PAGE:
Posts Tagged ‘kidney’

Kidney failure in cats – how Chinese medicine and diet can help

Friday, March 4th, 2011

Food sitting in a dish uneaten does not help a cat get better.

In other words, the best food left uneaten does nothing.

Yet many cats with kidney/renal disease are put on a low protein diet such as Science Diet’s K/D diet that they will not eat. And from my experience cats with renal disease should not be on K/D or other low protein kidney diets to began with.

Many cats get kidney failure as they age, yet western medicine does not have a good treatment to reverse or prevent this disease. The most common treatments involve a low protein diet and subcutaneous fluids.

So what do I recommend for cats with renal disease, if you know they do not have inflammatory kidney disease (explained later in this article)?

A high protein canned or home cooked diet made with good quality protein. I recommend using Instinct, Weruva, or Go/Now grain free if you use a commercial diet. Raw food is ok if they will tolerate it and are not severely sick.

What high protein?!
But my vet said I need to feed low protein!

Here is one of the commonly sited studies on PubMed that proves that high protein does not make kidney disease worse in cats.
Protein and calorie effects on progression of induced chronic renal failure in cats

So let’s talk a little about what is going on with renal disease and why I recommend the diets I do.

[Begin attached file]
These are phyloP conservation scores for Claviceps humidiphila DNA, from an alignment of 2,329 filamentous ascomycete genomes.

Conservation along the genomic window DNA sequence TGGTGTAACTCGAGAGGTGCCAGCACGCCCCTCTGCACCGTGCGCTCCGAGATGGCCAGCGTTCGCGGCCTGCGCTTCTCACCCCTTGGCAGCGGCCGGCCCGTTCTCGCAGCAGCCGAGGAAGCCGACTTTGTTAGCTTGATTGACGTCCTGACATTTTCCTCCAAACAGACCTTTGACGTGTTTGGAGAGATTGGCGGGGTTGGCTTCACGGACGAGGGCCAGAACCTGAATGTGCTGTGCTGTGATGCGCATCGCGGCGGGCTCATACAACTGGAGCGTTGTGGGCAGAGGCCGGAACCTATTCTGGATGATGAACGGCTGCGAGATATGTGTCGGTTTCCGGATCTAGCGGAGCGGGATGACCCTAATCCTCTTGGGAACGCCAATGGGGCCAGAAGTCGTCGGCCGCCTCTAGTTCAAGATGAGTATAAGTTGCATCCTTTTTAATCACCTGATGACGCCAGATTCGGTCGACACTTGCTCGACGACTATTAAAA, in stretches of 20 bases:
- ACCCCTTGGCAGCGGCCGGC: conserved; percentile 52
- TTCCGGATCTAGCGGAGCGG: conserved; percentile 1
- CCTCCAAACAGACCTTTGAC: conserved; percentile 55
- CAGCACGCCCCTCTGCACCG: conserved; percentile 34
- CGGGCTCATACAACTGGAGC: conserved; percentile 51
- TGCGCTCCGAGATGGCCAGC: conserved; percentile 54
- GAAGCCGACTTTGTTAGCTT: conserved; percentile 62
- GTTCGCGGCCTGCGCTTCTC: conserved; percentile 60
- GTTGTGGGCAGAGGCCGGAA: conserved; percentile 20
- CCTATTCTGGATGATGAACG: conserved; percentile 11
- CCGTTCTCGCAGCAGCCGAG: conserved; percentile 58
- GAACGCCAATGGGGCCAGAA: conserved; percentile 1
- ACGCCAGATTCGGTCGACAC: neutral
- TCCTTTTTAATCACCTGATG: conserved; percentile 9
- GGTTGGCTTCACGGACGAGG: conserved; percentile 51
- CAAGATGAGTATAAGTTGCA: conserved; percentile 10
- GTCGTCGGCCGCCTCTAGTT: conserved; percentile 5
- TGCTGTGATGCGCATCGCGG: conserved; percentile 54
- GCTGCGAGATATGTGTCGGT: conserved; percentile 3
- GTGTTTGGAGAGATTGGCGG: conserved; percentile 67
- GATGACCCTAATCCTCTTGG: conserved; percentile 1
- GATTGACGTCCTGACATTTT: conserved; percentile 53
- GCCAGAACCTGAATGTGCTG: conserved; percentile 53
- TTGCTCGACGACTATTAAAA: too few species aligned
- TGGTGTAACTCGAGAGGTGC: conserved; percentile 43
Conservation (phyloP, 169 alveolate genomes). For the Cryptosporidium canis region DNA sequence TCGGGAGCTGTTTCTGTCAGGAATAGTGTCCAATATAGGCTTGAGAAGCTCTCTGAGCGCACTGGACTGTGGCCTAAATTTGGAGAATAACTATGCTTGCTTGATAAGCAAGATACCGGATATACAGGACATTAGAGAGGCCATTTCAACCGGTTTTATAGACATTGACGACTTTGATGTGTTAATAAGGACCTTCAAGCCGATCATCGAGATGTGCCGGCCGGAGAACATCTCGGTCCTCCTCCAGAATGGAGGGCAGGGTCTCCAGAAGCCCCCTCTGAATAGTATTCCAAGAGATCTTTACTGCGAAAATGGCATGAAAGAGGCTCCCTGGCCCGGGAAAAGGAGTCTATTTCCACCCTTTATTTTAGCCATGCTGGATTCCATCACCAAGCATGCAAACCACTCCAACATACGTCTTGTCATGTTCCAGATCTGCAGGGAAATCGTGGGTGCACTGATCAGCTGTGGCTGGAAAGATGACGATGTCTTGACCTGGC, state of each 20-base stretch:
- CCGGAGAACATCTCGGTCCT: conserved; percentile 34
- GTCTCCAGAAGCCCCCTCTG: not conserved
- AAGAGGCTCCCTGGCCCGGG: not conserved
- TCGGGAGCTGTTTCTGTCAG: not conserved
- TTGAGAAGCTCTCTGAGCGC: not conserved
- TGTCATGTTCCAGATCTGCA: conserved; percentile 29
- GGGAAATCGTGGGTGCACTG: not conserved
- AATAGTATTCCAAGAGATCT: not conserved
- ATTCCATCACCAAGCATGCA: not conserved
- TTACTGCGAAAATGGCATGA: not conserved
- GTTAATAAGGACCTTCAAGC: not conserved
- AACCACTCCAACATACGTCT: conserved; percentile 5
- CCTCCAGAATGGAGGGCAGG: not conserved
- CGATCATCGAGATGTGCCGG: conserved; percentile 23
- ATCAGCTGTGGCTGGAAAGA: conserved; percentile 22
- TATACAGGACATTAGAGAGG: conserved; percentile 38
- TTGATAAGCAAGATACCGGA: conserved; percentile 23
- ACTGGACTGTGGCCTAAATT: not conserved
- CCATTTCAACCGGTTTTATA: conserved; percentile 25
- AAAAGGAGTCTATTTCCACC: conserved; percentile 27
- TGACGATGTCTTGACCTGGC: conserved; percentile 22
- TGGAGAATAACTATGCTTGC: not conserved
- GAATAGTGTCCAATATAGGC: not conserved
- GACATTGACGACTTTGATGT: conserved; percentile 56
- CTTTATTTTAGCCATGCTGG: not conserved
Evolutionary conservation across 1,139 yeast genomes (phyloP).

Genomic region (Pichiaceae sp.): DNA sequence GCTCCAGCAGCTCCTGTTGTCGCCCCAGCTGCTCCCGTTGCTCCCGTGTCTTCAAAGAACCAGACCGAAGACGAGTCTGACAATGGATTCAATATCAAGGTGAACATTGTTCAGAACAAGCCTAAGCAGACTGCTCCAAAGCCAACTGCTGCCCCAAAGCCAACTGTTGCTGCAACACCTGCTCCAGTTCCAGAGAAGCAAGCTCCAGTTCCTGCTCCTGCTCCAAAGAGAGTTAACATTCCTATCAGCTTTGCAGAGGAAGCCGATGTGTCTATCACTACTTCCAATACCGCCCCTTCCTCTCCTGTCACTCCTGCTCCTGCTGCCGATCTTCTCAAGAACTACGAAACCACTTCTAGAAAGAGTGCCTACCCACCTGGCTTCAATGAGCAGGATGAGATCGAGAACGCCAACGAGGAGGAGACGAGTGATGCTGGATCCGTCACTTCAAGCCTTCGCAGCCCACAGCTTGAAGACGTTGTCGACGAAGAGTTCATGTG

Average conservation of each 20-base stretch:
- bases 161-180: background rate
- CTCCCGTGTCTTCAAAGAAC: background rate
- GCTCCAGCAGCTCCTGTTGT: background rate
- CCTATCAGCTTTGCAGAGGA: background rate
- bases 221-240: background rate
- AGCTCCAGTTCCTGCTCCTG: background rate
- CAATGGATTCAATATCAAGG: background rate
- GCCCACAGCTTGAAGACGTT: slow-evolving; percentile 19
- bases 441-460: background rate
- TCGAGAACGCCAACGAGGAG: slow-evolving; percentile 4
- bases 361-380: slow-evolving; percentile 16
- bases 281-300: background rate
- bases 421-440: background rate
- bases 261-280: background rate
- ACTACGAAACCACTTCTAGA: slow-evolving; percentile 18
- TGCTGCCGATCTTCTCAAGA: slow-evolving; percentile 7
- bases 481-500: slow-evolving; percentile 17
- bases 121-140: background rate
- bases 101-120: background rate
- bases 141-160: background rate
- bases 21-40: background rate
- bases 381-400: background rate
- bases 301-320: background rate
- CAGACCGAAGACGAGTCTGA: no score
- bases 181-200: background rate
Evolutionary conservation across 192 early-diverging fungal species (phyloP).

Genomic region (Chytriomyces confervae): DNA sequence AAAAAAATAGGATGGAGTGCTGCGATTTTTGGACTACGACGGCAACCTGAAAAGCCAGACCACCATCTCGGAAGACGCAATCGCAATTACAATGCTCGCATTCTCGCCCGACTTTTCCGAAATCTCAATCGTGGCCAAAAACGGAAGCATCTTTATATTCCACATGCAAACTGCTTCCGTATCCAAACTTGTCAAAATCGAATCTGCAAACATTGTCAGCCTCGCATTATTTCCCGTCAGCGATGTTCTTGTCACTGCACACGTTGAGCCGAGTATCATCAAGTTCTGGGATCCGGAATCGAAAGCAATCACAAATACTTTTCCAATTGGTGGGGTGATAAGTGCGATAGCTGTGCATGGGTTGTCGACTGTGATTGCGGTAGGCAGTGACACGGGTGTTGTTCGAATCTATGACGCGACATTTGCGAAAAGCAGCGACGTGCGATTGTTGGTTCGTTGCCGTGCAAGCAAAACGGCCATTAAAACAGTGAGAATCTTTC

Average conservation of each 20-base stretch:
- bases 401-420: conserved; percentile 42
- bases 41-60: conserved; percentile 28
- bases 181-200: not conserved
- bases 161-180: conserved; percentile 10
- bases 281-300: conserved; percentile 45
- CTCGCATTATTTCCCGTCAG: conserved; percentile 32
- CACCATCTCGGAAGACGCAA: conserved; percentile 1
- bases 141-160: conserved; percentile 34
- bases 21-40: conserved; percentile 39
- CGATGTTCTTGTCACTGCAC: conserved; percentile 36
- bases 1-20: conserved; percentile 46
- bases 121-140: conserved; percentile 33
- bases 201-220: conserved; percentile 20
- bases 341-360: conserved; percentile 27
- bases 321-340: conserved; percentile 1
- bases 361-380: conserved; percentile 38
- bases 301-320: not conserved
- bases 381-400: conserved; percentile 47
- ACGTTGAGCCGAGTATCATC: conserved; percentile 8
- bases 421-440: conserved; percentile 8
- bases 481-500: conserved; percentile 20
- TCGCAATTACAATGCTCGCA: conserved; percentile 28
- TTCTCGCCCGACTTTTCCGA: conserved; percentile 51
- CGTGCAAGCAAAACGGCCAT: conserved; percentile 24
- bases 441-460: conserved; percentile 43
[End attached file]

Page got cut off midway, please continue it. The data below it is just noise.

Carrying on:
From a Chinese Medicine view we have two main types of renal failure, inflammatory and deficient/ischemic.

Deficient or ischemic kidney disease

This is the more common type of renal failure. These guys are usually thin, not great eaters and may or may not be vomiting. The inflammatory cats may also shift to this after you get the inflammation down.

I really hate to see these guys on K/D or low protein.

In this form of renal failure there is not enough blood going to the kidneys and the cells are dying from ischemia (lack of oxygen). They may also have renal hypertension (high blood pressure) which causes even more damage. Many of these cats are also anemic making the problem even worse.

These cats need protein both to increase blood flow and blood volume (you can’t make blood without protein) and to repair the damage to the kidney cells (you can’t repair cells without protein).

And yes many of these cells are not dead and can be repaired once you improve blood flow.

  • I recommend a high protein canned food such as Instinct, or grain free Weruva or Go for these guys.
  • I highly recommend acupuncture for deficient cats. They not only feel better, eat better but often we can reduce their kidney numbers or get them back to normal
  • Infrared light therapy can be very helpful for these kitties and can be done at home. Infrared light helps to improve blood circulation into the kidneys and wake up kidney cells that are still alive but don’t have enough blood flow. See my article Infrared light therapy for instructions on how to use this therapy.
  • I also often put these cats on a Chinese formula containing Shu Di Huang (also known as rehmannia). Shu Di Huang formulas help repair kidney cells, lower kidney numbers on blood work and lower blood pressure. It is best to find a holistic vet to help you determine the best formula. If you can’t find someone to help you the base formula Liu Wei Di Huang Wan can be used. This formula is now available in powder form that can be made into a tea from my etsy shop Kingdom of Basil

I’ve had many cats convert back to normal through diet, acupuncture and herbs.